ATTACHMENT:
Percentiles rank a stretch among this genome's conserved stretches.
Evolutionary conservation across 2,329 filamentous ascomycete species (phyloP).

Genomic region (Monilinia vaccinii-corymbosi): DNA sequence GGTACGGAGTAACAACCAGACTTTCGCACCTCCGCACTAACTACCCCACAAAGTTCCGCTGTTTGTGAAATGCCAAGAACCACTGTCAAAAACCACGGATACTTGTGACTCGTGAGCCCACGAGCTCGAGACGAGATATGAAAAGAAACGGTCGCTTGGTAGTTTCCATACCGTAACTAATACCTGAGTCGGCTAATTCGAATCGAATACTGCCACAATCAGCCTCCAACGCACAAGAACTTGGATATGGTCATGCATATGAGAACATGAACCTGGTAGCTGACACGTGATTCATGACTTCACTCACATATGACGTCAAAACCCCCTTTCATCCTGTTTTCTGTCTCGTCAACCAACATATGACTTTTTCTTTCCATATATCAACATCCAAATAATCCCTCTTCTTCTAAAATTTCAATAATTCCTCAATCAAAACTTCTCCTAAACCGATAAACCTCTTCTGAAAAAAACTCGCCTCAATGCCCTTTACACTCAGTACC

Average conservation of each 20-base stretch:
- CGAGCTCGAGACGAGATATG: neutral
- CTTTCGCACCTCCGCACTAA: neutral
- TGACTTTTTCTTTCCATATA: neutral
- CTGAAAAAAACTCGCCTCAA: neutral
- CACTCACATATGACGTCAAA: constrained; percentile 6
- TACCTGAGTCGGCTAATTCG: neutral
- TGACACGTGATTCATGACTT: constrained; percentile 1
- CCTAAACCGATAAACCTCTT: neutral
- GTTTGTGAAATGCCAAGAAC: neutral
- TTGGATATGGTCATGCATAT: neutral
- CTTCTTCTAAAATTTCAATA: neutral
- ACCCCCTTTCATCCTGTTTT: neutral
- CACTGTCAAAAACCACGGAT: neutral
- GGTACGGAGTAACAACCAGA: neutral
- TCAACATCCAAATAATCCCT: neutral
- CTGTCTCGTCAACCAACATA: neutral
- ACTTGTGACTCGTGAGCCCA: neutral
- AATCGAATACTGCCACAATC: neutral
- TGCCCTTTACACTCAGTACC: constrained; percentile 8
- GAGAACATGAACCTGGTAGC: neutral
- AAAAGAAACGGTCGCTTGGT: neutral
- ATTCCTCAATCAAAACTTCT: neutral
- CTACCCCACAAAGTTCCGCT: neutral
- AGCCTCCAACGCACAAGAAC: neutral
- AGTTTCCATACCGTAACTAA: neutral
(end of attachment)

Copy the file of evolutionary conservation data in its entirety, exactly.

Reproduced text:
Percentiles rank a stretch among this genome's conserved stretches.
Evolutionary conservation across 2,329 filamentous ascomycete species (phyloP).

Genomic region (Monilinia vaccinii-corymbosi): DNA sequence GGTACGGAGTAACAACCAGACTTTCGCACCTCCGCACTAACTACCCCACAAAGTTCCGCTGTTTGTGAAATGCCAAGAACCACTGTCAAAAACCACGGATACTTGTGACTCGTGAGCCCACGAGCTCGAGACGAGATATGAAAAGAAACGGTCGCTTGGTAGTTTCCATACCGTAACTAATACCTGAGTCGGCTAATTCGAATCGAATACTGCCACAATCAGCCTCCAACGCACAAGAACTTGGATATGGTCATGCATATGAGAACATGAACCTGGTAGCTGACACGTGATTCATGACTTCACTCACATATGACGTCAAAACCCCCTTTCATCCTGTTTTCTGTCTCGTCAACCAACATATGACTTTTTCTTTCCATATATCAACATCCAAATAATCCCTCTTCTTCTAAAATTTCAATAATTCCTCAATCAAAACTTCTCCTAAACCGATAAACCTCTTCTGAAAAAAACTCGCCTCAATGCCCTTTACACTCAGTACC

Average conservation of each 20-base stretch:
- CGAGCTCGAGACGAGATATG: neutral
- CTTTCGCACCTCCGCACTAA: neutral
- TGACTTTTTCTTTCCATATA: neutral
- CTGAAAAAAACTCGCCTCAA: neutral
- CACTCACATATGACGTCAAA: constrained; percentile 6
- TACCTGAGTCGGCTAATTCG: neutral
- TGACACGTGATTCATGACTT: constrained; percentile 1
- CCTAAACCGATAAACCTCTT: neutral
- GTTTGTGAAATGCCAAGAAC: neutral
- TTGGATATGGTCATGCATAT: neutral
- CTTCTTCTAAAATTTCAATA: neutral
- ACCCCCTTTCATCCTGTTTT: neutral
- CACTGTCAAAAACCACGGAT: neutral
- GGTACGGAGTAACAACCAGA: neutral
- TCAACATCCAAATAATCCCT: neutral
- CTGTCTCGTCAACCAACATA: neutral
- ACTTGTGACTCGTGAGCCCA: neutral
- AATCGAATACTGCCACAATC: neutral
- TGCCCTTTACACTCAGTACC: constrained; percentile 8
- GAGAACATGAACCTGGTAGC: neutral
- AAAAGAAACGGTCGCTTGGT: neutral
- ATTCCTCAATCAAAACTTCT: neutral
- CTACCCCACAAAGTTCCGCT: neutral
- AGCCTCCAACGCACAAGAAC: neutral
- AGTTTCCATACCGTAACTAA: neutral